Boy Meets World has enjoyed an odd home release run. After 3 seasons released several years ago, there was a lengthy hiatus until September 2010 when those same seasons were re-released by Lionsgate. The company quickly followed that release up with the rest of the seasons in about a one-year period.
Season 7 was not as universally beloved as seasons 2-5, which are generally viewed as the series' high point. The season picks up from the cliffhanger ending of season 6 where Cory and Topanga postponed their wedding after Topanga's parents broke up. Now the cover of this season sort of gives away that eventually Cory and Topanga did get married, but the lead up is pretty interesting. After the wedding episode, the rest of the season deals with them getting adjusted to married life. It ends with a 2-episode clip show that wraps up all of the characters' stories by giving them all futures to pursue, some with more development than others. The Cory-Topanga wedding was a ridiculously important moment in ABC's TGIF lineup back when this show was first airing, and it's still a great moment all these years later.
Shawn went through a lot of character development through the series, and in this season, we really see him working through his various issues. Eric hit his all-time low in terms of intelligence in this season, but he still has some fantastic moments that show he's not really as dumb as he acts. He also has one of the best lines said to him by Angela's father: "Matthews! You are a disgrace to this university, this country, and humanity in general!" This prompted his reaction, "Wow." It's clear the cast is enjoying themselves, and in the end of the day, this season is just plain fun and a good way to end the show's run. Finally, the last scene in the old John Williams High School classroom set with Mr. Feeny is emotionally charged and brilliantly executed, a perfect ending to the last episode.
[EDIT: Based on information I received, and after checking that information, I need to note that a minor scene is removed from this set. Apparently it was censored after its initial run and never re-aired. It's detailed in one of the comments below if you're interested. Thanks to J. LaFollette for pointing that out to me!]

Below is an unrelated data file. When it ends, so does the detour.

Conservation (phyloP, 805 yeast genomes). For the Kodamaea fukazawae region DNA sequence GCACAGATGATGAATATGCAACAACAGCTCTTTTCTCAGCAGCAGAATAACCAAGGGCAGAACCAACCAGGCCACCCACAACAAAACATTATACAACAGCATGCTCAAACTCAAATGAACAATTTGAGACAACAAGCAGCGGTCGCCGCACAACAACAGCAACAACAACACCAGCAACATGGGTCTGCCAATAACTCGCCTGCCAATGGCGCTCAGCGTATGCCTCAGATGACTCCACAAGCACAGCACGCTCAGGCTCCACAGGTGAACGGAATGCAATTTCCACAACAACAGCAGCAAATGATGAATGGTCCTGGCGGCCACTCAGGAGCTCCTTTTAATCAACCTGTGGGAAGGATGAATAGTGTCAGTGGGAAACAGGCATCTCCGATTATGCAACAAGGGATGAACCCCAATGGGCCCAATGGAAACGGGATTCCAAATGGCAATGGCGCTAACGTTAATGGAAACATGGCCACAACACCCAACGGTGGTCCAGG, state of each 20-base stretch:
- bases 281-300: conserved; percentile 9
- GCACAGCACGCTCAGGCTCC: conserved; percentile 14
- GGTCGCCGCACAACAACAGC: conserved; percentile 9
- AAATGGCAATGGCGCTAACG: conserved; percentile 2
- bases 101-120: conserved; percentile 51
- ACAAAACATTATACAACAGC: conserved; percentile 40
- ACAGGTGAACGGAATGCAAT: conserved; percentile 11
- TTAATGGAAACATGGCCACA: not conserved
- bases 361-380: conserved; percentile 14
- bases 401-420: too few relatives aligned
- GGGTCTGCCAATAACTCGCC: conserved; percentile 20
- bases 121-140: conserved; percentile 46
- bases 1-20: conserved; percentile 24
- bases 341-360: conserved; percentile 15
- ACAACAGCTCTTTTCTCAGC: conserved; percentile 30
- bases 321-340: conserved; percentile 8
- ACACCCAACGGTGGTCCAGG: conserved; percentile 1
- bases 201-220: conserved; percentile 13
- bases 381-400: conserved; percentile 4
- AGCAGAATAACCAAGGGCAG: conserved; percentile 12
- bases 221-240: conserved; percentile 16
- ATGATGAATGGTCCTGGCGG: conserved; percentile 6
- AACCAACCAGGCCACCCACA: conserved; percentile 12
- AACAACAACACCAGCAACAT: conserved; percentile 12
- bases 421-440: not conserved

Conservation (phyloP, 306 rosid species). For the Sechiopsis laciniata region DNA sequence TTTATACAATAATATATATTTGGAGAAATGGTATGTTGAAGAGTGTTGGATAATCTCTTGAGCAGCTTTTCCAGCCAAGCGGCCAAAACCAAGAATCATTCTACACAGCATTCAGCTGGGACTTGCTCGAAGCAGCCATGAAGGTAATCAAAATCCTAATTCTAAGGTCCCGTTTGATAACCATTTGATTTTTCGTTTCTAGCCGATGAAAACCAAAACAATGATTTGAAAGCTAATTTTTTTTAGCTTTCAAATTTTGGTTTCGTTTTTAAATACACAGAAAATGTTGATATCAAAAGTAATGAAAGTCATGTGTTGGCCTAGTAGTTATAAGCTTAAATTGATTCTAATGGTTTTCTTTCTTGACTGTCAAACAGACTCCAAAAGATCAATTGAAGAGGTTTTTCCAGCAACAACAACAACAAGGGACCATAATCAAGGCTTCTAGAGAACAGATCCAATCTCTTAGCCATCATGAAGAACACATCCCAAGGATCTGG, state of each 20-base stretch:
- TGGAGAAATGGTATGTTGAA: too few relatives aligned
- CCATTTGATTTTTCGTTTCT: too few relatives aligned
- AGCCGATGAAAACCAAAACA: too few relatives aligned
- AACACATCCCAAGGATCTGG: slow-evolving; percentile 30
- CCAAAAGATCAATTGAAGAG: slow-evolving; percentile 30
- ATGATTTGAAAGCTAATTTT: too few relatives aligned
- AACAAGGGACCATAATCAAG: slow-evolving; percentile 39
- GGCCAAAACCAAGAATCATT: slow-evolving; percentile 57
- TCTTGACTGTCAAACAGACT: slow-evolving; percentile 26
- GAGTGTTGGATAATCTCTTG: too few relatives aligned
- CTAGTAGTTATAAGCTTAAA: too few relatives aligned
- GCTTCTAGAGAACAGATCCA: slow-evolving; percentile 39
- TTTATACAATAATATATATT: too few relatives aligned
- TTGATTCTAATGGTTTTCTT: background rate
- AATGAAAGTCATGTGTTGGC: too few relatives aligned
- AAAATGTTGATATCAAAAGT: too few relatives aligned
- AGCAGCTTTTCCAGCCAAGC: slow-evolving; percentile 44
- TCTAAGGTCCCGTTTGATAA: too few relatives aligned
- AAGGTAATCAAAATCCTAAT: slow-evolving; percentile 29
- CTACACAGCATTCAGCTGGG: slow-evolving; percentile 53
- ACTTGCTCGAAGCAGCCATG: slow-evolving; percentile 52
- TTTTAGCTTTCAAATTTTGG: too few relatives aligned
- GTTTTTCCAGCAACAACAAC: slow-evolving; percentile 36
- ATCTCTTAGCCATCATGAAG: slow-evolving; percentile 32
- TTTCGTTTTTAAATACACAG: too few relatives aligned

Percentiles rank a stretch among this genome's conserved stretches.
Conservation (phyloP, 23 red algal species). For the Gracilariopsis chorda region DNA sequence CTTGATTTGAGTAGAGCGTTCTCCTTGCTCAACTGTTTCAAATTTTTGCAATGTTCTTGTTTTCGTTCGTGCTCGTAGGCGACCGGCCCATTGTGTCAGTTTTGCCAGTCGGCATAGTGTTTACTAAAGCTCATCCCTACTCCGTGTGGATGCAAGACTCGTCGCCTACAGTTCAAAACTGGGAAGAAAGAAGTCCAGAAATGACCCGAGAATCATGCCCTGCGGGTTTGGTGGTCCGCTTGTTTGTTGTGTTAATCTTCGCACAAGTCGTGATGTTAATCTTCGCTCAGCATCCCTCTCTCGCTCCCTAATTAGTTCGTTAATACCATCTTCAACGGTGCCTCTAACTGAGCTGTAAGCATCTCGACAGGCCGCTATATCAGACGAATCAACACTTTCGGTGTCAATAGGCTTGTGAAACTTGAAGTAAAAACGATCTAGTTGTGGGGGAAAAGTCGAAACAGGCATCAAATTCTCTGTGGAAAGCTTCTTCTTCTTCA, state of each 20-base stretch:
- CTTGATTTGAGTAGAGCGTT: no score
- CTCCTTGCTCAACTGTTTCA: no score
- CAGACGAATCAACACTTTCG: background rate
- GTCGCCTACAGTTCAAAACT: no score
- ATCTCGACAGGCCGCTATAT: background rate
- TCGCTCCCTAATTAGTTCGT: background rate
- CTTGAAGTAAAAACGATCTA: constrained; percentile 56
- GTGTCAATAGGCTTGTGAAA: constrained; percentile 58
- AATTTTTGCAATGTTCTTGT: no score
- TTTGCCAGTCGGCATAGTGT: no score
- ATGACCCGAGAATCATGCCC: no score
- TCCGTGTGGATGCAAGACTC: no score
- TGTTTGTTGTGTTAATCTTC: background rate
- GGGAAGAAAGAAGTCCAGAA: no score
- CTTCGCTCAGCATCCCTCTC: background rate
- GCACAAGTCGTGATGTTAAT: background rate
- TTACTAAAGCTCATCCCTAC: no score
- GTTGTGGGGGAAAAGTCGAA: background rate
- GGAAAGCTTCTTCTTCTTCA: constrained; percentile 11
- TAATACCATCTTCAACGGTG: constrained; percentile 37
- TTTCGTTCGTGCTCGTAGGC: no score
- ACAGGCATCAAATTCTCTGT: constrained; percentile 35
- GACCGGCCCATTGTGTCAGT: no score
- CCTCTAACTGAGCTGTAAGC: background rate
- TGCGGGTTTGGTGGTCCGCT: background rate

The set is stylistically identical to the other Lionsgate releases. The color scheme in the background of the cover is used along the rest of the insert minus the confetti. Consistent with the other releases, the spine has a picture of Cory from this time period. Specifically, it's the same image that appears on the cover. Lined up, these sets look very nice next to one another. The back cover has a basic write-up and four screen shots, including one with the whole main cast. The discs continue the trend of the last 6 releases by featuring Cory, Topanga, and Shawn on discs 1, 2, and 3, respectively. I will note that the case is one of those Eco-cases which are more likely to damage the insert because of the obnoxious holes in it, so if you're buying from a store, inspect the package to make sure it's not punctured.
Basically the same we've been seeing with the Boy Meets World releases since season 4, the menu uses the cover's color scheme and has a play all and episode selection option on each disc. The background music is still the season 4 title theme, which is weird. As a note, that was the theme used for seasons 1-4 when this show had a Disney Channel run in the early 2000s, so it's identifiable as associated with the show, but it's still an odd choice given that the seasons 5-7 music is readily available. No complaints; it's just a strange choice.
The video quality of this show is pretty good from beginning to end. This season was viewed using a standard DVD player with component cables, and the picture quality is as good as or better than other shows of this era.
This set has a standard stereo mix. There are no other audio tracks like commentaries, so what you see is what you get. Most of the audio is in the middle, but there is some decent use of panning.
Like seasons 4-6, this set has no extras to speak of. The episodes are completely uncut, though that's not an extra. I reviewed seasons 5 and 6 and pointed out that the lack of extras is a reasonable trade-off for finally having this series, but it's still worth mentioning that there aren't any bonuses here.
For those who need it, this season is closed captioned according to the specifications on the back of the case.
I'll end this by thanking Lionsgate for finally getting this show released in its entirety. It's taken far too long overall, but Lionsgate did a great job of pushing these sets out. While the absence of extras is a little annoying (at least include an interview or something!), I still have to recommend this set. If you've been collecting these DVDs, there is no reason to skip the final season. Further, since the whole series is available, now's the best time for TGIF kids to introduce their kids to this show so that a whole new generation can enjoy it. This is a great set and I wholeheartedly recommend it.